The Prophet once made a dua’, “O  Allah! Guide (the tribe of)  Quraysh, for the science of the  scholar that comes from them  will encompass the earth. O  Allah! You have let the first of  them taste bitterness, so let the  latter of them taste reward.”

The Scholars agreed that this Dua’ was referring to Imam al Shafi’i (rahmatullah alayh) whose work “al Risal fi Usul al Fiqh” (The Treatise on the  Principles of Legal Jurisprudence) was the first work to define and develop the Legal science of Usul al Fiqh (Principles of Law). This legal science is at the heart of all  modern legal systems on earth today.

“In its comprehensive character, legal science developed among  Muslims very early. They  were  the first in the world to entertain  the thought of an abstract  (theoretical and conceptual)  science of law, distinct from the  codes of the general laws of the  country. The ancients had their  laws, more or less developed and even codified, yet a science which  should treat the philosophy and sources of law, and the method of  legislation, interpretation, application, etc, of the law was  wanting, and this never struck  the minds of the jurists before  Islam”. Since the second century of the Hijrah (800 C.E.) many  Islamic works of this kind began  to be produced, called Usul al-Fiqh (Principles of Law).
In addition, the prophet (sallallaahu alayhi wasallam) said, “A scholar from Quraysh will fill  all regions of the earth with  learning.”  [al-Ajluni]

The entire Ummah utilized and benefited from the work of Imam  Shafi’i, it systemized Law itself  for the other Schools of Law that  emulated it’s structure.

The Prophet also said: “Truly, Allah shall send forth for this  Community, at the onset of every  hundred years, someone who will  renew their Religion for them.”

The  scholars  agreed, among  them Imam Abu Qilaba (d. 276) and Imam Ahmad, that the first  narration above signified Imam  al-Shafi’i, and the second signified Umar ibn Abd al-Aziz, a  just Khalif who opposed the  tyrants around him, as the first person Allah sent for the Ummah  and then Imam al-Shafi’i after  him as the second person Allah  sent.

Imam Malik Ibn Anas (rahmatullah alayh)

The Prophet (sallallaahu alayhi wasallam) said: “Very soon will  people beat the flanks of camels  in search of knowledge, and they  shall find no-one more  knowledgeable than the knowledgeable scholar of  Madinah.” 

Imam Tirmidhi, al-Qadi ‘Iyad, Dhahabi and others relate from  Sufyan ibn Uyaynah, Abd al-Razzaq, Ibn Mahdi, Yahya Ibn Ma’in, Dhu’ayb ibn ‘Imama, Ibn al-Madini (rahimahumullah), and others that they considered that scholar to be Malik ibn Anas (rahimahullah) the founder of the  Maliki Madhhab.

Imam Malik (rahmatullah alayh) was responsible for preserving the Sunnah of Madinah for later generations, this was the way of life the people of Madinah lived shortly  after the prophets (sallallaahu alayhi wasallam) death, it gave the clearest picture of life in  those times we have today and the Imam and his Madhhab (school of Law) are famous for  taking the actions of the people  of Madinah as a source of  legislation in Islamic law because  it was the prophet (sallallaahu alayhi wasallam) himself who established that community.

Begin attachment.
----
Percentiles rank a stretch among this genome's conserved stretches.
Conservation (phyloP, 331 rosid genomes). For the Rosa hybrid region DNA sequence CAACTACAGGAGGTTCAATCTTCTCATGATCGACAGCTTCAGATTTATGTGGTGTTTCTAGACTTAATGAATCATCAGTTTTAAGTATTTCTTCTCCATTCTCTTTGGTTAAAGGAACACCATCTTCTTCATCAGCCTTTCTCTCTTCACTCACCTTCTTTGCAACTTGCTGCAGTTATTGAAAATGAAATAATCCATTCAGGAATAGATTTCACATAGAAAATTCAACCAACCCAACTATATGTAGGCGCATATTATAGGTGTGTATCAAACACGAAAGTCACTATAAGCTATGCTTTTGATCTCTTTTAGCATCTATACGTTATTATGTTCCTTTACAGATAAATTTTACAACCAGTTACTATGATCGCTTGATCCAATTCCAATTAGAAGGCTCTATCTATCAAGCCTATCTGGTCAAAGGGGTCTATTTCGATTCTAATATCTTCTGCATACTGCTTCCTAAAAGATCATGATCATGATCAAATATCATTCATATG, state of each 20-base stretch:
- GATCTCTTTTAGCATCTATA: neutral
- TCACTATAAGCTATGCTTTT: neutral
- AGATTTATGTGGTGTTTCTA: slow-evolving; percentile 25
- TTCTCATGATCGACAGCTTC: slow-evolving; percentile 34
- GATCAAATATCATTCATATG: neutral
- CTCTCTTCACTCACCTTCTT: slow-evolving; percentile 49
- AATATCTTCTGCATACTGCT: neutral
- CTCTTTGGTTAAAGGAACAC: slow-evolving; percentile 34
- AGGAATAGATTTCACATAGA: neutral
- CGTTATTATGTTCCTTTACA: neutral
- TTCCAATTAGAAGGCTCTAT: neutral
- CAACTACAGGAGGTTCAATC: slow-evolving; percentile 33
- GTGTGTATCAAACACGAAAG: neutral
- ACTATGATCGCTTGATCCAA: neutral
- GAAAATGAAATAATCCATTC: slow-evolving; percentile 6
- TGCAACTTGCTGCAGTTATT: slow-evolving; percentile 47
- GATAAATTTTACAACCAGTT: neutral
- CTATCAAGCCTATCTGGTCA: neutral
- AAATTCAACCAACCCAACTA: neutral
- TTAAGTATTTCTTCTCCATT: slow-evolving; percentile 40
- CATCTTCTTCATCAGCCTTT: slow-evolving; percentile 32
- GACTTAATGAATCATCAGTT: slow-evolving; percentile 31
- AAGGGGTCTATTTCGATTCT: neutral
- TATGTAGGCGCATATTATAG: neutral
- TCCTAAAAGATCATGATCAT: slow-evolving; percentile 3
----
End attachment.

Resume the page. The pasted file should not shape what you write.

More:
Thus in this way the Prophet  (sallallaahu alayhi wasallam)  foretold the Madhhab’s (Islam’s  Schools of Law) and all the  scholars they would be named after, the Hanafi Madhhab, Shafii, Maliki and Hanbali, all of whom adopted the science of  Imam Shafi’i (rahmatullah alayh) that the prophet (sallallaahu alayhi wasallam) mentioned specifically and is the method by which they derive Laws from the Qur’an and Sunnah, this is in contrast to the Deviant sects who lie and say the  Madhhab’s are an evil innovation  that has no basis in Islam rather they seek to dismantle Islam as  the Yahud’s dismantled their own  faith. These sects are a product  of the “Ruwaibidah” a group of  people the prophet (sallallaahu alayhi wasallam) gave this name  to and said would come towards  the end of time. History has  occurred as the prophet (sallallaahu alayhi wasallam)  mentioned, the entire world adopting the methods of Imam  Shafi’i (rahmatullah alayh), which makes the authenticity of the narration’s self  evident.

He (sallallaahu alayhi wasallam) said “My nation will be divided into seventy-three sects, and only  one among them will attain  salvation” He was asked, “Who are  they?” He replied, “Those who follow me and my Companions,” (Abu Dawud); thus, he mentioned the sects of innovation that  would emerge afterwards and stated that the muslims should stick to the main body of the  Ummah, it’s largest group. He  (sallallaahu alayhi wasllam)  described the reality after this  time clearly, He said “One who defected from obedience and separated from the main body of  the Muslims-if he died in that  state would die the death of one  belonging to the days of Jahiliyya  (before Islam)”  [Muslim]

He advised “My community will  not come together on  misguidance”;

”You have to follow  the congregation for verily Allah  will not make the largest group of Muhammad’s community agree  on error.”,

“Whoever among you wants  to be in the middle of Paradise, let  him cling to the congregation.”,

“Shaytan is a wolf like the wolf  that preys on sheep, taking the  isolated and the stray among  them; therefore, avoid factionalism and keep to the  congregation and the collective  and the masjid.”,

“Allah’s hand is over the group, and whoever dissents from them  departs to hell.”